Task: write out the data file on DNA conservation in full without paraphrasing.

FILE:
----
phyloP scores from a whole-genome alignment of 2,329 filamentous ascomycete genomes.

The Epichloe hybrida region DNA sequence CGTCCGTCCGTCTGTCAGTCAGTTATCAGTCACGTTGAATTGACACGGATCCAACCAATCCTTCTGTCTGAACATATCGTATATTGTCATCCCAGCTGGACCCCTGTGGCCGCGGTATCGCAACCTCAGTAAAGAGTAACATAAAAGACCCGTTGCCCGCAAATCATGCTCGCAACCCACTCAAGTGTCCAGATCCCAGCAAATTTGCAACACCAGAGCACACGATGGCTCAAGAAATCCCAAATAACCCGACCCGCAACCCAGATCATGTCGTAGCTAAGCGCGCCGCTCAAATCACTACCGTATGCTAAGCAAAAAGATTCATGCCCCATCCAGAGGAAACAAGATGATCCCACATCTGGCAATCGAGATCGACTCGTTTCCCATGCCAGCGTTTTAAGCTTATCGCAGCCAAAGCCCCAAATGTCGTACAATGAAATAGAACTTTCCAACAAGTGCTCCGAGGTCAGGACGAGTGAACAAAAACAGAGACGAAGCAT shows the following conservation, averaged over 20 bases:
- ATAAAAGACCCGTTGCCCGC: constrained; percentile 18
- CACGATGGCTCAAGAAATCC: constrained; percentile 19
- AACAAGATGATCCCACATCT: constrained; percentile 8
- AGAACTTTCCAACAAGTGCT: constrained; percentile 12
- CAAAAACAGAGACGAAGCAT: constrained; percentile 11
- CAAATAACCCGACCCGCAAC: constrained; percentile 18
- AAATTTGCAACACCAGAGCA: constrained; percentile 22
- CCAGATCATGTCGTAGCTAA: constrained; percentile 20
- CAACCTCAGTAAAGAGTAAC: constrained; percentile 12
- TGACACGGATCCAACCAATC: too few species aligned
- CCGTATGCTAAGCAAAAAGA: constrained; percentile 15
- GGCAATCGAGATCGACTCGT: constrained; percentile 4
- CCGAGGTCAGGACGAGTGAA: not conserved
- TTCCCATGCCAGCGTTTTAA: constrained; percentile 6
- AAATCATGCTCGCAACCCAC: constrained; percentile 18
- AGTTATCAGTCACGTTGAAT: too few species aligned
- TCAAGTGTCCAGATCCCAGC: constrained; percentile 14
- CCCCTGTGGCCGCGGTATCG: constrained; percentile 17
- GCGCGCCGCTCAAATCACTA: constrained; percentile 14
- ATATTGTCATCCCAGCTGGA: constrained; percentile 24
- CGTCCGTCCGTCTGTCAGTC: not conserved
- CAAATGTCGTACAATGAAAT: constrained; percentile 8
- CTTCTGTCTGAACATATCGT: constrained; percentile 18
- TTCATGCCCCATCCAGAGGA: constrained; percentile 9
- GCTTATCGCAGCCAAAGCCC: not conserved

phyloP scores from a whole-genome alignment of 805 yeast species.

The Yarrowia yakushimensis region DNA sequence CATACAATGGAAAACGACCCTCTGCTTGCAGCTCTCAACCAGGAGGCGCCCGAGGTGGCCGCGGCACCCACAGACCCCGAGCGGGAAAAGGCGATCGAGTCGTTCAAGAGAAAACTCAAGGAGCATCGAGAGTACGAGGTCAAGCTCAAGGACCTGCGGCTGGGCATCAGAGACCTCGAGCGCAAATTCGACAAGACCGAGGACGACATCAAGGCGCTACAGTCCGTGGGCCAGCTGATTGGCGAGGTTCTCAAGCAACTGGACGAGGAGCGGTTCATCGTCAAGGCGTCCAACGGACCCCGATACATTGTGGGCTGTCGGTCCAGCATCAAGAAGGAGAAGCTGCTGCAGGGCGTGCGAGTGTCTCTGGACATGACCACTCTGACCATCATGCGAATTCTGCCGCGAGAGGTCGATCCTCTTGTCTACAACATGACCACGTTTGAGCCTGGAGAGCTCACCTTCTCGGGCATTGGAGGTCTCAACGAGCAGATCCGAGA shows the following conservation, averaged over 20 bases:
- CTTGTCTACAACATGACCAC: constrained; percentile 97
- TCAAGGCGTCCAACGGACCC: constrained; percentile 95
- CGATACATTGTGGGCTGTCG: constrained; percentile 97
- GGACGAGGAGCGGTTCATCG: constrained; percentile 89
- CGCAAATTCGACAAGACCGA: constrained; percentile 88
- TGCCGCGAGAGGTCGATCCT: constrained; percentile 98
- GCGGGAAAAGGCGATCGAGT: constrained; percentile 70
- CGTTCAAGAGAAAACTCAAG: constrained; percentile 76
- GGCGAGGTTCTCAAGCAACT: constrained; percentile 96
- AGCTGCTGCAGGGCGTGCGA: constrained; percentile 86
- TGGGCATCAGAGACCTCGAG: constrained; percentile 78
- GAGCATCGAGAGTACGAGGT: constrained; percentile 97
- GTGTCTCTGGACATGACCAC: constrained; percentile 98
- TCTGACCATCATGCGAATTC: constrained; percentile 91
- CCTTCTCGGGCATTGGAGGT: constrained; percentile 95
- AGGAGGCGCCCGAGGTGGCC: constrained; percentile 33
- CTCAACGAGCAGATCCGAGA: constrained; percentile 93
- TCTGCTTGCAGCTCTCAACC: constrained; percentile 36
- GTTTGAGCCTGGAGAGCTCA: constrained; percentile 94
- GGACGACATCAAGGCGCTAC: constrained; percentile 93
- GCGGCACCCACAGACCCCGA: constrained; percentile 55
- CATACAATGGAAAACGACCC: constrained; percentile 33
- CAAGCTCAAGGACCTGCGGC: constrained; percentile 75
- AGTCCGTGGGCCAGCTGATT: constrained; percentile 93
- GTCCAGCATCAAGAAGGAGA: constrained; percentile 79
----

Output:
phyloP scores from a whole-genome alignment of 2,329 filamentous ascomycete genomes.

The Epichloe hybrida region DNA sequence CGTCCGTCCGTCTGTCAGTCAGTTATCAGTCACGTTGAATTGACACGGATCCAACCAATCCTTCTGTCTGAACATATCGTATATTGTCATCCCAGCTGGACCCCTGTGGCCGCGGTATCGCAACCTCAGTAAAGAGTAACATAAAAGACCCGTTGCCCGCAAATCATGCTCGCAACCCACTCAAGTGTCCAGATCCCAGCAAATTTGCAACACCAGAGCACACGATGGCTCAAGAAATCCCAAATAACCCGACCCGCAACCCAGATCATGTCGTAGCTAAGCGCGCCGCTCAAATCACTACCGTATGCTAAGCAAAAAGATTCATGCCCCATCCAGAGGAAACAAGATGATCCCACATCTGGCAATCGAGATCGACTCGTTTCCCATGCCAGCGTTTTAAGCTTATCGCAGCCAAAGCCCCAAATGTCGTACAATGAAATAGAACTTTCCAACAAGTGCTCCGAGGTCAGGACGAGTGAACAAAAACAGAGACGAAGCAT shows the following conservation, averaged over 20 bases:
- ATAAAAGACCCGTTGCCCGC: constrained; percentile 18
- CACGATGGCTCAAGAAATCC: constrained; percentile 19
- AACAAGATGATCCCACATCT: constrained; percentile 8
- AGAACTTTCCAACAAGTGCT: constrained; percentile 12
- CAAAAACAGAGACGAAGCAT: constrained; percentile 11
- CAAATAACCCGACCCGCAAC: constrained; percentile 18
- AAATTTGCAACACCAGAGCA: constrained; percentile 22
- CCAGATCATGTCGTAGCTAA: constrained; percentile 20
- CAACCTCAGTAAAGAGTAAC: constrained; percentile 12
- TGACACGGATCCAACCAATC: too few species aligned
- CCGTATGCTAAGCAAAAAGA: constrained; percentile 15
- GGCAATCGAGATCGACTCGT: constrained; percentile 4
- CCGAGGTCAGGACGAGTGAA: not conserved
- TTCCCATGCCAGCGTTTTAA: constrained; percentile 6
- AAATCATGCTCGCAACCCAC: constrained; percentile 18
- AGTTATCAGTCACGTTGAAT: too few species aligned
- TCAAGTGTCCAGATCCCAGC: constrained; percentile 14
- CCCCTGTGGCCGCGGTATCG: constrained; percentile 17
- GCGCGCCGCTCAAATCACTA: constrained; percentile 14
- ATATTGTCATCCCAGCTGGA: constrained; percentile 24
- CGTCCGTCCGTCTGTCAGTC: not conserved
- CAAATGTCGTACAATGAAAT: constrained; percentile 8
- CTTCTGTCTGAACATATCGT: constrained; percentile 18
- TTCATGCCCCATCCAGAGGA: constrained; percentile 9
- GCTTATCGCAGCCAAAGCCC: not conserved

phyloP scores from a whole-genome alignment of 805 yeast species.

The Yarrowia yakushimensis region DNA sequence CATACAATGGAAAACGACCCTCTGCTTGCAGCTCTCAACCAGGAGGCGCCCGAGGTGGCCGCGGCACCCACAGACCCCGAGCGGGAAAAGGCGATCGAGTCGTTCAAGAGAAAACTCAAGGAGCATCGAGAGTACGAGGTCAAGCTCAAGGACCTGCGGCTGGGCATCAGAGACCTCGAGCGCAAATTCGACAAGACCGAGGACGACATCAAGGCGCTACAGTCCGTGGGCCAGCTGATTGGCGAGGTTCTCAAGCAACTGGACGAGGAGCGGTTCATCGTCAAGGCGTCCAACGGACCCCGATACATTGTGGGCTGTCGGTCCAGCATCAAGAAGGAGAAGCTGCTGCAGGGCGTGCGAGTGTCTCTGGACATGACCACTCTGACCATCATGCGAATTCTGCCGCGAGAGGTCGATCCTCTTGTCTACAACATGACCACGTTTGAGCCTGGAGAGCTCACCTTCTCGGGCATTGGAGGTCTCAACGAGCAGATCCGAGA shows the following conservation, averaged over 20 bases:
- CTTGTCTACAACATGACCAC: constrained; percentile 97
- TCAAGGCGTCCAACGGACCC: constrained; percentile 95
- CGATACATTGTGGGCTGTCG: constrained; percentile 97
- GGACGAGGAGCGGTTCATCG: constrained; percentile 89
- CGCAAATTCGACAAGACCGA: constrained; percentile 88
- TGCCGCGAGAGGTCGATCCT: constrained; percentile 98
- GCGGGAAAAGGCGATCGAGT: constrained; percentile 70
- CGTTCAAGAGAAAACTCAAG: constrained; percentile 76
- GGCGAGGTTCTCAAGCAACT: constrained; percentile 96
- AGCTGCTGCAGGGCGTGCGA: constrained; percentile 86
- TGGGCATCAGAGACCTCGAG: constrained; percentile 78
- GAGCATCGAGAGTACGAGGT: constrained; percentile 97
- GTGTCTCTGGACATGACCAC: constrained; percentile 98
- TCTGACCATCATGCGAATTC: constrained; percentile 91
- CCTTCTCGGGCATTGGAGGT: constrained; percentile 95
- AGGAGGCGCCCGAGGTGGCC: constrained; percentile 33
- CTCAACGAGCAGATCCGAGA: constrained; percentile 93
- TCTGCTTGCAGCTCTCAACC: constrained; percentile 36
- GTTTGAGCCTGGAGAGCTCA: constrained; percentile 94
- GGACGACATCAAGGCGCTAC: constrained; percentile 93
- GCGGCACCCACAGACCCCGA: constrained; percentile 55
- CATACAATGGAAAACGACCC: constrained; percentile 33
- CAAGCTCAAGGACCTGCGGC: constrained; percentile 75
- AGTCCGTGGGCCAGCTGATT: constrained; percentile 93
- GTCCAGCATCAAGAAGGAGA: constrained; percentile 79